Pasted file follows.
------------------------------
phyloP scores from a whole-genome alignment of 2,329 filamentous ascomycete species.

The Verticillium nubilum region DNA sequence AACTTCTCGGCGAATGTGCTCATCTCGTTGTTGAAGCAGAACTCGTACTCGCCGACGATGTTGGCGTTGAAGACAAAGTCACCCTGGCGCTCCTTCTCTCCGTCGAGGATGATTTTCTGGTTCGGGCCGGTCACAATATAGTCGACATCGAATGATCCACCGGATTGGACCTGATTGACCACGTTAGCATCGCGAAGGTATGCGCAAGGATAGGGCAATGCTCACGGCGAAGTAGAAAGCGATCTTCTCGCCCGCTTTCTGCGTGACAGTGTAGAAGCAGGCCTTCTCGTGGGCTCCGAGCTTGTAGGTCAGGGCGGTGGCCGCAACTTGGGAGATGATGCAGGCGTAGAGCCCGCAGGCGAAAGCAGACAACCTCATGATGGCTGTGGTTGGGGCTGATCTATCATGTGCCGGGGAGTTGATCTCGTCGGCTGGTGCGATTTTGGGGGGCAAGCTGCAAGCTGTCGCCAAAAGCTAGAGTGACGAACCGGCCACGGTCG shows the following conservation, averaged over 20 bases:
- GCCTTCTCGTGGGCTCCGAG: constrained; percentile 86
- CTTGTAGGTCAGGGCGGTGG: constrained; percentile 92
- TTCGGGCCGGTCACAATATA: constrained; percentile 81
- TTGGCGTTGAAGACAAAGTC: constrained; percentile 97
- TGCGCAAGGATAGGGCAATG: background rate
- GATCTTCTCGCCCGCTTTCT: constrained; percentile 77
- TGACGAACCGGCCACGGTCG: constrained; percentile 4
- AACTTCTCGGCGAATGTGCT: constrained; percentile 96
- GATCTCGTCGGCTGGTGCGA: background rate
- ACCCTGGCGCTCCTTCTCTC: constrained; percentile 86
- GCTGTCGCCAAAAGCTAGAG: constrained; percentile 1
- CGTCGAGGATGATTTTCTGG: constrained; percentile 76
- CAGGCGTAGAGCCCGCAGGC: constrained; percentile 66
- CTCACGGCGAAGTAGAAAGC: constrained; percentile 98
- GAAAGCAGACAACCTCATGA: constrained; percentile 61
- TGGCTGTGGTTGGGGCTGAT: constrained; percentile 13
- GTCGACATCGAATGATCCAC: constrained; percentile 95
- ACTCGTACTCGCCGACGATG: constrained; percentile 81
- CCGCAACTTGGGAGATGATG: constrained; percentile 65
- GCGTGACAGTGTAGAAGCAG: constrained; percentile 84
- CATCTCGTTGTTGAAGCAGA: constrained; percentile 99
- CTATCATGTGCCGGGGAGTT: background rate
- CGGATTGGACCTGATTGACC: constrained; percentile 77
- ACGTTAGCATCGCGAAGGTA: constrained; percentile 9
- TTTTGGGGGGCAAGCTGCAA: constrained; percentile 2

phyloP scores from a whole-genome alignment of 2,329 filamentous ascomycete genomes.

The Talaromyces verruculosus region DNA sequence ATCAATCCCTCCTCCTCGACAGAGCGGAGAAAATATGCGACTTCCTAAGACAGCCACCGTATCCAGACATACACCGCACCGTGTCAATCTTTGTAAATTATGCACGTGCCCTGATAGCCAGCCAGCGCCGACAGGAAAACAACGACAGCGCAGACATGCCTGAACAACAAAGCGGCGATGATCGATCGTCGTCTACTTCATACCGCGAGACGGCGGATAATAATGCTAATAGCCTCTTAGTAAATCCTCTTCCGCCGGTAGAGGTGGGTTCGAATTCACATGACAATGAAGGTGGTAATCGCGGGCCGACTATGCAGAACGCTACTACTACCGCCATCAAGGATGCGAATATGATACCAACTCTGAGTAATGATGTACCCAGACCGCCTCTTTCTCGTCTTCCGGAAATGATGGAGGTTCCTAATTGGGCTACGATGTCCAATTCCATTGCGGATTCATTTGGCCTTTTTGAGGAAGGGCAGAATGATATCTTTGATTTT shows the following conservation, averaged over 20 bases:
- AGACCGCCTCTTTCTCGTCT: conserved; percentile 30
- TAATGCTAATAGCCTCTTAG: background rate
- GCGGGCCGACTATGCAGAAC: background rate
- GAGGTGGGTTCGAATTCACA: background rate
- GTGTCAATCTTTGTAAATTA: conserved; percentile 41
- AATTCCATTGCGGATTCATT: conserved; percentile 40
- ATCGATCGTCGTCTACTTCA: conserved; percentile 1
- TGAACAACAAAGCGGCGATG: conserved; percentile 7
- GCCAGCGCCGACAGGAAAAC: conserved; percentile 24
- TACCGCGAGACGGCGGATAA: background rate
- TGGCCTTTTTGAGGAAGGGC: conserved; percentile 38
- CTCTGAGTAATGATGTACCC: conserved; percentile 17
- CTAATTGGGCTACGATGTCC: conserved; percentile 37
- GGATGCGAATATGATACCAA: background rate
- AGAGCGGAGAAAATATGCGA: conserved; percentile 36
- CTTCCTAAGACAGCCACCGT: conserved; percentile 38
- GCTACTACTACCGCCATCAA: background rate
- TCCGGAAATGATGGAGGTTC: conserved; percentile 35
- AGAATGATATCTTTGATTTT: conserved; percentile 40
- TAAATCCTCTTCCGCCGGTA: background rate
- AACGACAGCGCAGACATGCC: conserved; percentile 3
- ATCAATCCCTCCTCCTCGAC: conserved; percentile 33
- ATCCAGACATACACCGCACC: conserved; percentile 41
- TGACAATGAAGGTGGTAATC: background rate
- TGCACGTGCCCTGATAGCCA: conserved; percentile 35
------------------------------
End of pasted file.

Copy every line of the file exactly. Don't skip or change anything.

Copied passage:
phyloP scores from a whole-genome alignment of 2,329 filamentous ascomycete species.

The Verticillium nubilum region DNA sequence AACTTCTCGGCGAATGTGCTCATCTCGTTGTTGAAGCAGAACTCGTACTCGCCGACGATGTTGGCGTTGAAGACAAAGTCACCCTGGCGCTCCTTCTCTCCGTCGAGGATGATTTTCTGGTTCGGGCCGGTCACAATATAGTCGACATCGAATGATCCACCGGATTGGACCTGATTGACCACGTTAGCATCGCGAAGGTATGCGCAAGGATAGGGCAATGCTCACGGCGAAGTAGAAAGCGATCTTCTCGCCCGCTTTCTGCGTGACAGTGTAGAAGCAGGCCTTCTCGTGGGCTCCGAGCTTGTAGGTCAGGGCGGTGGCCGCAACTTGGGAGATGATGCAGGCGTAGAGCCCGCAGGCGAAAGCAGACAACCTCATGATGGCTGTGGTTGGGGCTGATCTATCATGTGCCGGGGAGTTGATCTCGTCGGCTGGTGCGATTTTGGGGGGCAAGCTGCAAGCTGTCGCCAAAAGCTAGAGTGACGAACCGGCCACGGTCG shows the following conservation, averaged over 20 bases:
- GCCTTCTCGTGGGCTCCGAG: constrained; percentile 86
- CTTGTAGGTCAGGGCGGTGG: constrained; percentile 92
- TTCGGGCCGGTCACAATATA: constrained; percentile 81
- TTGGCGTTGAAGACAAAGTC: constrained; percentile 97
- TGCGCAAGGATAGGGCAATG: background rate
- GATCTTCTCGCCCGCTTTCT: constrained; percentile 77
- TGACGAACCGGCCACGGTCG: constrained; percentile 4
- AACTTCTCGGCGAATGTGCT: constrained; percentile 96
- GATCTCGTCGGCTGGTGCGA: background rate
- ACCCTGGCGCTCCTTCTCTC: constrained; percentile 86
- GCTGTCGCCAAAAGCTAGAG: constrained; percentile 1
- CGTCGAGGATGATTTTCTGG: constrained; percentile 76
- CAGGCGTAGAGCCCGCAGGC: constrained; percentile 66
- CTCACGGCGAAGTAGAAAGC: constrained; percentile 98
- GAAAGCAGACAACCTCATGA: constrained; percentile 61
- TGGCTGTGGTTGGGGCTGAT: constrained; percentile 13
- GTCGACATCGAATGATCCAC: constrained; percentile 95
- ACTCGTACTCGCCGACGATG: constrained; percentile 81
- CCGCAACTTGGGAGATGATG: constrained; percentile 65
- GCGTGACAGTGTAGAAGCAG: constrained; percentile 84
- CATCTCGTTGTTGAAGCAGA: constrained; percentile 99
- CTATCATGTGCCGGGGAGTT: background rate
- CGGATTGGACCTGATTGACC: constrained; percentile 77
- ACGTTAGCATCGCGAAGGTA: constrained; percentile 9
- TTTTGGGGGGCAAGCTGCAA: constrained; percentile 2

phyloP scores from a whole-genome alignment of 2,329 filamentous ascomycete genomes.

The Talaromyces verruculosus region DNA sequence ATCAATCCCTCCTCCTCGACAGAGCGGAGAAAATATGCGACTTCCTAAGACAGCCACCGTATCCAGACATACACCGCACCGTGTCAATCTTTGTAAATTATGCACGTGCCCTGATAGCCAGCCAGCGCCGACAGGAAAACAACGACAGCGCAGACATGCCTGAACAACAAAGCGGCGATGATCGATCGTCGTCTACTTCATACCGCGAGACGGCGGATAATAATGCTAATAGCCTCTTAGTAAATCCTCTTCCGCCGGTAGAGGTGGGTTCGAATTCACATGACAATGAAGGTGGTAATCGCGGGCCGACTATGCAGAACGCTACTACTACCGCCATCAAGGATGCGAATATGATACCAACTCTGAGTAATGATGTACCCAGACCGCCTCTTTCTCGTCTTCCGGAAATGATGGAGGTTCCTAATTGGGCTACGATGTCCAATTCCATTGCGGATTCATTTGGCCTTTTTGAGGAAGGGCAGAATGATATCTTTGATTTT shows the following conservation, averaged over 20 bases:
- AGACCGCCTCTTTCTCGTCT: conserved; percentile 30
- TAATGCTAATAGCCTCTTAG: background rate
- GCGGGCCGACTATGCAGAAC: background rate
- GAGGTGGGTTCGAATTCACA: background rate
- GTGTCAATCTTTGTAAATTA: conserved; percentile 41
- AATTCCATTGCGGATTCATT: conserved; percentile 40
- ATCGATCGTCGTCTACTTCA: conserved; percentile 1
- TGAACAACAAAGCGGCGATG: conserved; percentile 7
- GCCAGCGCCGACAGGAAAAC: conserved; percentile 24
- TACCGCGAGACGGCGGATAA: background rate
- TGGCCTTTTTGAGGAAGGGC: conserved; percentile 38
- CTCTGAGTAATGATGTACCC: conserved; percentile 17
- CTAATTGGGCTACGATGTCC: conserved; percentile 37
- GGATGCGAATATGATACCAA: background rate
- AGAGCGGAGAAAATATGCGA: conserved; percentile 36
- CTTCCTAAGACAGCCACCGT: conserved; percentile 38
- GCTACTACTACCGCCATCAA: background rate
- TCCGGAAATGATGGAGGTTC: conserved; percentile 35
- AGAATGATATCTTTGATTTT: conserved; percentile 40
- TAAATCCTCTTCCGCCGGTA: background rate
- AACGACAGCGCAGACATGCC: conserved; percentile 3
- ATCAATCCCTCCTCCTCGAC: conserved; percentile 33
- ATCCAGACATACACCGCACC: conserved; percentile 41
- TGACAATGAAGGTGGTAATC: background rate
- TGCACGTGCCCTGATAGCCA: conserved; percentile 35